Luigi Archetti and Bo Wiget are two Switzerland-based musicians who have been active in both the free improv and experimental rock genres for almost four decades when their backgrounds are added together. In addition to his work in music, Archetti is also a multimedia artist and painter, and his visual arts side definitely comes across in this album of improvised album that mixes guitar, cello, and electronics. The release is a follow-up to their release of the same title from back in 2001, and it continues down the same stark path.
On the release, twelve tracks run almost forty-five minutes in length, and despite some moments where they simply let the feedback drone on for far too long, Low Tide Digitals II is a subtle, slow burn of an album that has one of the more unique tonal palettes that I've heard in some time. The release opens with "Stück 12" (continuing where their first release left off) and the track opens with some warm cello strains before a rumbling low-end pulses into the background slowly as backwards loops of the cello are layered to fill in the chasm of mid-range. "Stück 13" is just as dramatic, dropping sub-bass bombs as filtered cello strokes paint a soft opening before dissolving into a clicky, buzzing second-half.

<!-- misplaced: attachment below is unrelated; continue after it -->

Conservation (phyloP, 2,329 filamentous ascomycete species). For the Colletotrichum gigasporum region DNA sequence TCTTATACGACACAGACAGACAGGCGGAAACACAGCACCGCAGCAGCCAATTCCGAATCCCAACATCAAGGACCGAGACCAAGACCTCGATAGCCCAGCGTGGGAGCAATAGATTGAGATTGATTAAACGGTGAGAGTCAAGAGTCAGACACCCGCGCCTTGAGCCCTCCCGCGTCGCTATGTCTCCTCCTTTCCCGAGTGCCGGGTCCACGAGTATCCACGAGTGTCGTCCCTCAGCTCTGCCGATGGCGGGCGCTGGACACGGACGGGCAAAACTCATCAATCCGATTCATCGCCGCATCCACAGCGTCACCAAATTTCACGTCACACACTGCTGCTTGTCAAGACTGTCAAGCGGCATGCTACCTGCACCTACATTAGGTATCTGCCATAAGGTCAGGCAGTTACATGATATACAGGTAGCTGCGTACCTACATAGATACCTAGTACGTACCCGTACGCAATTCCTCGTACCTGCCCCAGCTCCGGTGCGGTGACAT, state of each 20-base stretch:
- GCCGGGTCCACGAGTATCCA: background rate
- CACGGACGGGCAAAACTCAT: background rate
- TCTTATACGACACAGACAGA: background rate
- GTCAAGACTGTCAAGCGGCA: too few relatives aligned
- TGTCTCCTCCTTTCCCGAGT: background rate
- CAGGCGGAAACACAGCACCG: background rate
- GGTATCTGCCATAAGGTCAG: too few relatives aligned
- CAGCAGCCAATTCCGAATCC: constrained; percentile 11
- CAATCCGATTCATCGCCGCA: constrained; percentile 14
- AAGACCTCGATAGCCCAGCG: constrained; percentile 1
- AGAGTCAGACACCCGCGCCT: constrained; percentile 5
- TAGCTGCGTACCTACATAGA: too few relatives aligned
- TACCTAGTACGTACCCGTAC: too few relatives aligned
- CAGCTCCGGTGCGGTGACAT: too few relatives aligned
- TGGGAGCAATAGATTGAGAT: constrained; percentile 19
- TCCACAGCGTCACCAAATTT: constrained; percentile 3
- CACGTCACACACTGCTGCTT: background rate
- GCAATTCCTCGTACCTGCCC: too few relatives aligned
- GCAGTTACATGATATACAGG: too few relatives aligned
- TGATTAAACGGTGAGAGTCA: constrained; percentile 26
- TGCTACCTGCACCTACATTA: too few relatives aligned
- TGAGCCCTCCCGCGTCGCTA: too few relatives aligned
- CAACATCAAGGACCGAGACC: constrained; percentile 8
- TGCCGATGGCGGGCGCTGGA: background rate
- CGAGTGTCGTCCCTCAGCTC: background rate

At times, the duo finds an almost blissful ground with their experimentation, as "Stück 16" mingles warm bass guitar strums with subtle gurgling electronics for something that sounds like Tortoise on a massive amount of narcotics while "Stück 21" drops sticky and stuttering guitar notes onto one another over a low guttural tone for something that sounds like what you might get if you crossed ultra-low Gregorian chants with a broken windchime made from an old guitar. "Stück 17" drops more deep bass hits with backwards swirls of cello and strummed guitar bits for something dynamic and delicate at the same
Elsewhere, the duo seems to lose focus in places and simply get bogged down in a digital morass. "Stück 20" gurgles and groans without going much of anywhere while "Stück 14" spits out shards of digital noise and squeals away with waves of feedback while more bowel-rumbling tones churn away underneath. If you're a fan of improvised electronic soundscapes, you'll probably find lots to enjoy here, but I find myself yearning for something a little bit more when listening to Low Tide Digitals II.